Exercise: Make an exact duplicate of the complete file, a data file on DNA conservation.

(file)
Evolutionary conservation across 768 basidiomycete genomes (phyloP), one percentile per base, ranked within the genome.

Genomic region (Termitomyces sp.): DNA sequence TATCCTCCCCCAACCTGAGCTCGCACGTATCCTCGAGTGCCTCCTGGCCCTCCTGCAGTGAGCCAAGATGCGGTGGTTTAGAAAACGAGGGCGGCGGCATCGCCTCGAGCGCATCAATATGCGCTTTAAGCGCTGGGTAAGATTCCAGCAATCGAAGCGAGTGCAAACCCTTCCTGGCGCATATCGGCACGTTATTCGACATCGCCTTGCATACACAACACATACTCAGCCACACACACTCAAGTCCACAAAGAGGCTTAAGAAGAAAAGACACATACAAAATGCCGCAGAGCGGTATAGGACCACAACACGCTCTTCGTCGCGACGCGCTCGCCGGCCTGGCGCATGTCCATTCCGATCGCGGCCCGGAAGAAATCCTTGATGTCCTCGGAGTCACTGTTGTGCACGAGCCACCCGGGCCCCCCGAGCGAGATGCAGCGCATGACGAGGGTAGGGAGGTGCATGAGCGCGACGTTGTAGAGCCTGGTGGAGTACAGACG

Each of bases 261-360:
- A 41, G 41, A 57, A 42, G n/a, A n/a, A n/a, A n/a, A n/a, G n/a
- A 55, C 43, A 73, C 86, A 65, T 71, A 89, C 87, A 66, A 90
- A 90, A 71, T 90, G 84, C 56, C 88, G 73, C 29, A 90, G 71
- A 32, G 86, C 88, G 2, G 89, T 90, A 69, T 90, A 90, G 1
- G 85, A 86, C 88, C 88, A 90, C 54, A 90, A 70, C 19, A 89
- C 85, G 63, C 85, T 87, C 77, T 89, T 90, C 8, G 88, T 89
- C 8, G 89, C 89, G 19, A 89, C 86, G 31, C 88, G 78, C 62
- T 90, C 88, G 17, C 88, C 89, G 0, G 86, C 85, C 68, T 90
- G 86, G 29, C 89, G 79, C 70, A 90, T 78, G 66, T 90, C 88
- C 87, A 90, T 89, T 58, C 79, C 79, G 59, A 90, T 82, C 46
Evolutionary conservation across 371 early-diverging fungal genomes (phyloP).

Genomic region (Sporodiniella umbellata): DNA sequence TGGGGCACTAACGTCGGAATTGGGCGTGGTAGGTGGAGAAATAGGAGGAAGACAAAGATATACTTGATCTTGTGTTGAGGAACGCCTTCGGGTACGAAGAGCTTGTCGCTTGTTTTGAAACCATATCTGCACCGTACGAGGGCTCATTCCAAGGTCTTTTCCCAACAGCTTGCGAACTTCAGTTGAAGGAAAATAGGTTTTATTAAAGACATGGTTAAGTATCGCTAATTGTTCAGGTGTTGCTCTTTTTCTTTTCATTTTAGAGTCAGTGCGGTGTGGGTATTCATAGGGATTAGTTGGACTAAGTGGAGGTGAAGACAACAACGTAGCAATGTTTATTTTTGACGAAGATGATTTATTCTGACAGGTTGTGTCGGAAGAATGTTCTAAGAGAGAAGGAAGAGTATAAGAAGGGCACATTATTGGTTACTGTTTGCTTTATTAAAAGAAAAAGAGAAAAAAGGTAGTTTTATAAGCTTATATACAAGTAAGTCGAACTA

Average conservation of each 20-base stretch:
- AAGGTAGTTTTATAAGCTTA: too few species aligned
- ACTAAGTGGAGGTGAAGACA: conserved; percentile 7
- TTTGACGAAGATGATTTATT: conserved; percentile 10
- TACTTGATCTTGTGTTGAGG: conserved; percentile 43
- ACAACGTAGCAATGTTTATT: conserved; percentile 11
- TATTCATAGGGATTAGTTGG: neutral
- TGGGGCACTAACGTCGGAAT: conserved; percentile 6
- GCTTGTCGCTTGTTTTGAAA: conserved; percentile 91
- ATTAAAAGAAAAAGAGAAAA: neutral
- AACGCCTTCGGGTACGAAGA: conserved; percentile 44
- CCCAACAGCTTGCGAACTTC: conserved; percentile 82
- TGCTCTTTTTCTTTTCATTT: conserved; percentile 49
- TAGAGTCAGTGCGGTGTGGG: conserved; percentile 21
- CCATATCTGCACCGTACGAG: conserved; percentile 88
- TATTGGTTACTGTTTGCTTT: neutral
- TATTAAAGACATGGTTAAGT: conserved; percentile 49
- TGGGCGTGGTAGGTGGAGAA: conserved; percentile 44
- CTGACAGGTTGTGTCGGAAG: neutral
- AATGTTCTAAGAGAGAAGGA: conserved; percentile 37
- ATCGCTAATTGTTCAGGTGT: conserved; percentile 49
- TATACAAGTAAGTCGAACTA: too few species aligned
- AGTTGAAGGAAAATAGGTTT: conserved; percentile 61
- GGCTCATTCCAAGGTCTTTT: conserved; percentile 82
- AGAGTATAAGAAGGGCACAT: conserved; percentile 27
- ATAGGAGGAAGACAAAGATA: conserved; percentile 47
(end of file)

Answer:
Evolutionary conservation across 768 basidiomycete genomes (phyloP), one percentile per base, ranked within the genome.

Genomic region (Termitomyces sp.): DNA sequence TATCCTCCCCCAACCTGAGCTCGCACGTATCCTCGAGTGCCTCCTGGCCCTCCTGCAGTGAGCCAAGATGCGGTGGTTTAGAAAACGAGGGCGGCGGCATCGCCTCGAGCGCATCAATATGCGCTTTAAGCGCTGGGTAAGATTCCAGCAATCGAAGCGAGTGCAAACCCTTCCTGGCGCATATCGGCACGTTATTCGACATCGCCTTGCATACACAACACATACTCAGCCACACACACTCAAGTCCACAAAGAGGCTTAAGAAGAAAAGACACATACAAAATGCCGCAGAGCGGTATAGGACCACAACACGCTCTTCGTCGCGACGCGCTCGCCGGCCTGGCGCATGTCCATTCCGATCGCGGCCCGGAAGAAATCCTTGATGTCCTCGGAGTCACTGTTGTGCACGAGCCACCCGGGCCCCCCGAGCGAGATGCAGCGCATGACGAGGGTAGGGAGGTGCATGAGCGCGACGTTGTAGAGCCTGGTGGAGTACAGACG

Each of bases 261-360:
- A 41, G 41, A 57, A 42, G n/a, A n/a, A n/a, A n/a, A n/a, G n/a
- A 55, C 43, A 73, C 86, A 65, T 71, A 89, C 87, A 66, A 90
- A 90, A 71, T 90, G 84, C 56, C 88, G 73, C 29, A 90, G 71
- A 32, G 86, C 88, G 2, G 89, T 90, A 69, T 90, A 90, G 1
- G 85, A 86, C 88, C 88, A 90, C 54, A 90, A 70, C 19, A 89
- C 85, G 63, C 85, T 87, C 77, T 89, T 90, C 8, G 88, T 89
- C 8, G 89, C 89, G 19, A 89, C 86, G 31, C 88, G 78, C 62
- T 90, C 88, G 17, C 88, C 89, G 0, G 86, C 85, C 68, T 90
- G 86, G 29, C 89, G 79, C 70, A 90, T 78, G 66, T 90, C 88
- C 87, A 90, T 89, T 58, C 79, C 79, G 59, A 90, T 82, C 46
Evolutionary conservation across 371 early-diverging fungal genomes (phyloP).

Genomic region (Sporodiniella umbellata): DNA sequence TGGGGCACTAACGTCGGAATTGGGCGTGGTAGGTGGAGAAATAGGAGGAAGACAAAGATATACTTGATCTTGTGTTGAGGAACGCCTTCGGGTACGAAGAGCTTGTCGCTTGTTTTGAAACCATATCTGCACCGTACGAGGGCTCATTCCAAGGTCTTTTCCCAACAGCTTGCGAACTTCAGTTGAAGGAAAATAGGTTTTATTAAAGACATGGTTAAGTATCGCTAATTGTTCAGGTGTTGCTCTTTTTCTTTTCATTTTAGAGTCAGTGCGGTGTGGGTATTCATAGGGATTAGTTGGACTAAGTGGAGGTGAAGACAACAACGTAGCAATGTTTATTTTTGACGAAGATGATTTATTCTGACAGGTTGTGTCGGAAGAATGTTCTAAGAGAGAAGGAAGAGTATAAGAAGGGCACATTATTGGTTACTGTTTGCTTTATTAAAAGAAAAAGAGAAAAAAGGTAGTTTTATAAGCTTATATACAAGTAAGTCGAACTA

Average conservation of each 20-base stretch:
- AAGGTAGTTTTATAAGCTTA: too few species aligned
- ACTAAGTGGAGGTGAAGACA: conserved; percentile 7
- TTTGACGAAGATGATTTATT: conserved; percentile 10
- TACTTGATCTTGTGTTGAGG: conserved; percentile 43
- ACAACGTAGCAATGTTTATT: conserved; percentile 11
- TATTCATAGGGATTAGTTGG: neutral
- TGGGGCACTAACGTCGGAAT: conserved; percentile 6
- GCTTGTCGCTTGTTTTGAAA: conserved; percentile 91
- ATTAAAAGAAAAAGAGAAAA: neutral
- AACGCCTTCGGGTACGAAGA: conserved; percentile 44
- CCCAACAGCTTGCGAACTTC: conserved; percentile 82
- TGCTCTTTTTCTTTTCATTT: conserved; percentile 49
- TAGAGTCAGTGCGGTGTGGG: conserved; percentile 21
- CCATATCTGCACCGTACGAG: conserved; percentile 88
- TATTGGTTACTGTTTGCTTT: neutral
- TATTAAAGACATGGTTAAGT: conserved; percentile 49
- TGGGCGTGGTAGGTGGAGAA: conserved; percentile 44
- CTGACAGGTTGTGTCGGAAG: neutral
- AATGTTCTAAGAGAGAAGGA: conserved; percentile 37
- ATCGCTAATTGTTCAGGTGT: conserved; percentile 49
- TATACAAGTAAGTCGAACTA: too few species aligned
- AGTTGAAGGAAAATAGGTTT: conserved; percentile 61
- GGCTCATTCCAAGGTCTTTT: conserved; percentile 82
- AGAGTATAAGAAGGGCACAT: conserved; percentile 27
- ATAGGAGGAAGACAAAGATA: conserved; percentile 47